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Welcome to the Dollhouse

Getting fit, strong, healthy and all those good things is a great deal less strenuous when you are too busy chasing a ball, a puck, a pack, a windblown shuttlecock to stop and notice the salutary benefits.

Which is sort of how I feel about counting books, and books about letters, and books about shapes when they are suggested to me here: absent bouncy narrative, these tend to run the risk of being mistaken for a drill. One-, two-, three-year-old budding skeptics are the putative audience for this genre, and really, they’ve got the rest of their lives to worry about self-improvement.

Plus I already know my ABC’s. So, for heaven’s sake, surprise me! In Ellsworth’s Extraordinary Electric Ears, the author and illustrator (okay, photographer) Valorie Fisher assembles dizzying dioramas from dolls and toys and plastic animals and household appliances in the service of alphabetical anecdotes, or is it the other way around? What came first, the pictures or the words?

Well, at least they appear to be enjoying one another’s company. I is for ice cream, of course, but irresistible? And Q is for quacking, we have heard, but what about quibbling? Or quarreling? Is it ever too early to learn about those? Fisher even gleefully rises to the challenge of U without an umbrella, substituting unusual utensils which happen to be also utterly useless instead. Rereading it now, I see refrigerator rockets that I had not remembered before, and ostriches on opening night at the opera, and good-looking gorillas gardening, and I am gobsmacked, dumbstruck, flabbergasted at the powers of vocabulary that we needlessly leave unexplored.

Oh Ellsworth! Not for nothing does he have light bulbs growing out of his head. Right here I’ll acknowledge that if it weren’t for this magnificent oddity I’m not sure I would have noticed Fisher’s recently published Everything I Need to Know Before I’m Five, which otherwise resembles a very small corner of some merchandising empire I’ve never heard about, though in fact the very point of Fisher’s encyclopedia is that you should never need to buy anything like this again. Because it’s really the last word. Eighteen bucks and you’re set. The little toy kid on the cover driving her dump truck full of glossy mnemonics – attention, she’s waving: So long!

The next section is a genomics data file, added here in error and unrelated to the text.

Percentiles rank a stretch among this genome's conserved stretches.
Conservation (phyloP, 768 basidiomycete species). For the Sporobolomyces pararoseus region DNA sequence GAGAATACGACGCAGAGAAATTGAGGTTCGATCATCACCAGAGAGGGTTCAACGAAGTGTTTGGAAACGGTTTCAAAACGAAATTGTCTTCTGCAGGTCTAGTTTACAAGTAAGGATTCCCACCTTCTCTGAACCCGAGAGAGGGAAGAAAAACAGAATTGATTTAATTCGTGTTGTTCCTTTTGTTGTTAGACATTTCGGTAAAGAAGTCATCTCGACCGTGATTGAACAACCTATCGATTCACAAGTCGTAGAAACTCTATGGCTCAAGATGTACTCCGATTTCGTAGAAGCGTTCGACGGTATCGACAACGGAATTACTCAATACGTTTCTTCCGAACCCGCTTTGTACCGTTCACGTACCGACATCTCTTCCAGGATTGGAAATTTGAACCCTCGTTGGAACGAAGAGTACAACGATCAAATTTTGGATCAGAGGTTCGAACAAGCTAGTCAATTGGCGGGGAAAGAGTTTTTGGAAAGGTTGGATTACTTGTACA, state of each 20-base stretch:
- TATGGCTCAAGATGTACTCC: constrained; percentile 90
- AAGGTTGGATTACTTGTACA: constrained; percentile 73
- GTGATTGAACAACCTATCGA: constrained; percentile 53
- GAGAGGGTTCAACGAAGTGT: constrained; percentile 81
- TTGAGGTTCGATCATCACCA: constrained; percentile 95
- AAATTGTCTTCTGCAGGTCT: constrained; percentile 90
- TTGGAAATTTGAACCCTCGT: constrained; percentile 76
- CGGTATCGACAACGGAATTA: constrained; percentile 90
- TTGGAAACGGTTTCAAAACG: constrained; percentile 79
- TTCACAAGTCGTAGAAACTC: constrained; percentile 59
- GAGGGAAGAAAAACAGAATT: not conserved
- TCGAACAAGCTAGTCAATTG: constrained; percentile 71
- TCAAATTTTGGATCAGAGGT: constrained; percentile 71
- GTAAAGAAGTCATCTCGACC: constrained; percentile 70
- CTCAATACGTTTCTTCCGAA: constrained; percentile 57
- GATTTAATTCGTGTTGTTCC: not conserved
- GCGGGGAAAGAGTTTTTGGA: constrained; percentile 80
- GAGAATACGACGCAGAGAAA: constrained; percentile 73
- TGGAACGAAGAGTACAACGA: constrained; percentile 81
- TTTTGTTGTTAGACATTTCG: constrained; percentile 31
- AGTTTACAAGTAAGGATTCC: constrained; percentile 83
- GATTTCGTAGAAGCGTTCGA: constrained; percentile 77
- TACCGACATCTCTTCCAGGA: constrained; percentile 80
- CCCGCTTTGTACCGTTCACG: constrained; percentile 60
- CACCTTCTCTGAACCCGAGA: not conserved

Wake me up when we get to kindergarten, okay?

Although you are welcome to join her if you choose. Have a seat. This strikingly simple book is organized like a game you make up on your rug, which was always one of my favorite parts of growing up, and now I think about it, being a parent as well. There are toy dinosaurs and rubber duckies and penguins to organize in groups from one to ten, and different colored marbles for extra credit if you are in the mood to count to twenty. The penguins have handbags. Please don’t ask why. And there are opposites and seasons and weather – there’s even the alphabet if you are not quite ready to be gobsmacked, but haven’t already learned to look away.

Filed Under:  Growing    Language    Toys  

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